I’m torn about how to review this movie. Usually, I avoid revealing major plot points, because I don’t want to spoil your experience if you choose to see it. But because I don’t recommend you bother with this melodrama, I’m tempted to just give away the story’s twists right now.

Therefore, I’m giving you two choices. Option one is to read only the bare bones information below and stop reading when I tell you to. Option two is to read the whole review, spoilers be damned, because you’re going to follow my recommendation and not see “After The Wedding” anyway.

Let’s see how this goes, beginning with the basics.

Michelle Williams plays Isabel, an earnest woman who works at an orphanage in India that desperately needs more funding. Julianne Moore plays Theresa, a wealthy American businesswoman who is willing to donate two million dollars, but insists that Isabel fly to New York to meet her in person first. When she does, Theresa seems happy to see her but pre-occupied with other business, including her daughter’s wedding, taking place that weekend. She urges Isabel to go to the wedding, meet her family, then return to the office on Monday to work out the details of the contribution.

Isabel has no interest in being part of someone else’s family festivities, but doesn’t have much choice if she wants the money, so she agrees. Of course, something happens at the event that changes the course of everyone’s lives. That’s why the movie is called “After The Wedding.”

That’s where I have to stop. Except I can’t. But you should if you don’t want to know any more. I’m not kidding. Major spoilers ahead.

Okay, here we go.

Isabel is shocked when she walks into the wedding and sees Oscar (Billy Crudup), who is Theresa’s husband and father of Grace (Abby Quinn), the bride. From the looks they exchange, we immediately know there’s something messy in their mutual history. I thought we were headed for a plot twist akin to “Blackbird,” a Broadway show I saw in 2016 (and reviewed here), in which Williams’ character confronts an older man (Jeff Daniels) who had raped her many years earlier. But that’s not where “After The Wedding” goes.

Instead, it turns out that Grace is the daughter that Isabel and Oscar gave up for adoption at birth twenty-one years ago — except that Oscar went back and re-claimed the girl, who he raised on his own until meeting Theresa, who became his wife and mother to Grace. Whenever either of them asked him what happened to Grace’s mother, Oscar told them she was dead. But now she’s standing there, staring at him.

Cue the anger, almost entirely aimed at Oscar. Isabel is livid that he kept the baby and never told her. Grace is horrified to learn that her biological mother didn’t die but her father never told her. Theresa is mad at him — wait for it — because he finds some prescription bottles in her drawer and calls her doctor, who tells him that she has a terminal disease with no cure and is going to die soon. He’s mad at her for not telling her about the diagnosis.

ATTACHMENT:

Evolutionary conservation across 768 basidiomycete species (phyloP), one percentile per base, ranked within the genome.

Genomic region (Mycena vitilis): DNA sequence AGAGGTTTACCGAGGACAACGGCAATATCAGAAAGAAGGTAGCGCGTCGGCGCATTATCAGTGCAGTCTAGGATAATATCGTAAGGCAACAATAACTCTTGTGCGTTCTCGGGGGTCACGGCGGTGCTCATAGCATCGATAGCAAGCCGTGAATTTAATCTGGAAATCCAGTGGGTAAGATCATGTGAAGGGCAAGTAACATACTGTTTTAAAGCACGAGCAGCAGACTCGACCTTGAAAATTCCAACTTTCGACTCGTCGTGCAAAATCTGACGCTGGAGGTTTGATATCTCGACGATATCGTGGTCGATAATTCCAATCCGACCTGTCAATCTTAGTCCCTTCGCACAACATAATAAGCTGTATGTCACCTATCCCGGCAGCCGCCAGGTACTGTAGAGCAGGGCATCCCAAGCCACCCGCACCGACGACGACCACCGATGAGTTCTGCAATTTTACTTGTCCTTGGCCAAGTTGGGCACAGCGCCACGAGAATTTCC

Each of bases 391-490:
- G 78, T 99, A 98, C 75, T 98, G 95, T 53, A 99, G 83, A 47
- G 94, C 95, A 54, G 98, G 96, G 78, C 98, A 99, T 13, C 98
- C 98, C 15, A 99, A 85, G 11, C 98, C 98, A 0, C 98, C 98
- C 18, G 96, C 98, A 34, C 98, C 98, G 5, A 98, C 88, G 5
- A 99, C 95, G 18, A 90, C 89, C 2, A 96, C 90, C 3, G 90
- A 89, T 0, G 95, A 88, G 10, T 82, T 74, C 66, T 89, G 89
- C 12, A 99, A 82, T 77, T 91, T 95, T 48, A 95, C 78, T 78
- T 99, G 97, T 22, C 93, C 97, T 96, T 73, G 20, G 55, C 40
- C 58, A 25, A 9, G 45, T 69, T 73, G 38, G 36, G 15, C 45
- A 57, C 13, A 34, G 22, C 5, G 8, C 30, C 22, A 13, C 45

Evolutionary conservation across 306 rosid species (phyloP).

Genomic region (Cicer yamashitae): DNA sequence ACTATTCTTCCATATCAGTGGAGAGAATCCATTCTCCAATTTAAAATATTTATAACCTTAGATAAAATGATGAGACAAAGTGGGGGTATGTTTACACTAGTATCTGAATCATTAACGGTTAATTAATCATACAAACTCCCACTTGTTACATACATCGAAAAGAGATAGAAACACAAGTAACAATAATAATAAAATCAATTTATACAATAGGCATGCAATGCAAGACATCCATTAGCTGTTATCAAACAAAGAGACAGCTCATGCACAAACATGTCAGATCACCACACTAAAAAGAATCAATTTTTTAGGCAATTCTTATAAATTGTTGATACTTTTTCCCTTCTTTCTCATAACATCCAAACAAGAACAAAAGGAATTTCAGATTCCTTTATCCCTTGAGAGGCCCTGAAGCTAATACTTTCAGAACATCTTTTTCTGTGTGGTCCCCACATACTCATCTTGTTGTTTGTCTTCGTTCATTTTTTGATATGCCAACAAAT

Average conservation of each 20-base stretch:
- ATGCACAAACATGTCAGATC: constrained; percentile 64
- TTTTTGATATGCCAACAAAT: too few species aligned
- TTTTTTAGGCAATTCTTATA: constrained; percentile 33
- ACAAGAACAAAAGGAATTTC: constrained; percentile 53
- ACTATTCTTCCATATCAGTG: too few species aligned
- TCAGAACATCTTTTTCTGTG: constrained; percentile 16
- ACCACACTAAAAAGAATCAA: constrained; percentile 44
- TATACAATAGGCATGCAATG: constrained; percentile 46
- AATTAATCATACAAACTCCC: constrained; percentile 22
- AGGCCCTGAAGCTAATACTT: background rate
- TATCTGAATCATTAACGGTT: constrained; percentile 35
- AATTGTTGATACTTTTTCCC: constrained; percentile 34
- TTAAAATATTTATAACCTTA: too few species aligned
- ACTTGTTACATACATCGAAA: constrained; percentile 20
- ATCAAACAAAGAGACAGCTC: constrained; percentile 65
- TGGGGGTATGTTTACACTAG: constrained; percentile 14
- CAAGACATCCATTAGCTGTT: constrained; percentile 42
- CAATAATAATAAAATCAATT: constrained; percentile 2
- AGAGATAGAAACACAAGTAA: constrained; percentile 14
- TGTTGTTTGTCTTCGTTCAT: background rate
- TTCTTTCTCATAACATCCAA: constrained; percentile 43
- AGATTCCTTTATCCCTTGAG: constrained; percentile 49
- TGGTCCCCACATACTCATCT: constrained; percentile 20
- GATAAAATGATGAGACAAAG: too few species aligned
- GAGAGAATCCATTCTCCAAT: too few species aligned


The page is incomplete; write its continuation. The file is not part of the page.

If that’s not enough melodrama for you, hang on.

At this point, Theresa tells Isabel that she’s just sold her company, making her even richer, and has decided to give the orphanage twenty million dollars, not two million. However, Isabel will have to cut her ties in India and move so she can manage the money in New York, where she’d be able to have a relationship with Grace and, presumably, Oscar — as well as the couple’s eight-year-old twin boys, who are soon going to need another mother.

Wait a minute!

Are we to believe that Theresa knew all about Isabel being Grace’s biological mother and engineered this whole thing? Didn’t Oscar tell her that the woman was dead? If she knew all along, why did it take this long for Theresa to track Isabel down and make these arrangements? Or did she only start down that path after receiving her medical death sentence? Are these long-held secrets now supposed to bring everyone together as one big, happy family? And what about the kids Isabel has been caring for in India for all these years, including one boy she’s practically raised as her own?

That’s a lot of questions, and I’ll admit, after the screening of this movie, my wife and I discussed it for at least a half-hour. Not many movies get us talking like that, digging into their details, but the more we did, the more we realized that instead of a decent tearjerker, we got a thread-puller, and the more we yanked, the more it unravelled, leaving us quite unsatisfied.

The pacing is slow and there are whole sequences that do nothing but waste time (e.g. a slow pullback helicopter shot of a large piece of land, a fireworks show that adds nothing to the development of any character). I blame Moore’s husband Bart Freundlich, who directed and adapted the screenplay.

I’m particularly disappointed because Williams has been on such a good run lately, including her sure-to-win-an-Emmy performance in “Fosse/Verdon,” as well as “All The Money In The World” (reviewed here), “I Feel Pretty” (reviewed here), and “The Greatest Showman” (reviewed here). As for Moore, of whom I’m also a fan, this makes two of her movies this year that I haven’t recommended (the other was “Gloria Bell,” reviewed here).

I’m only giving “After The Wedding” a 3 out of 10 — one point for each of its stars, who all perform admirably despite being mired in a boring soap opera.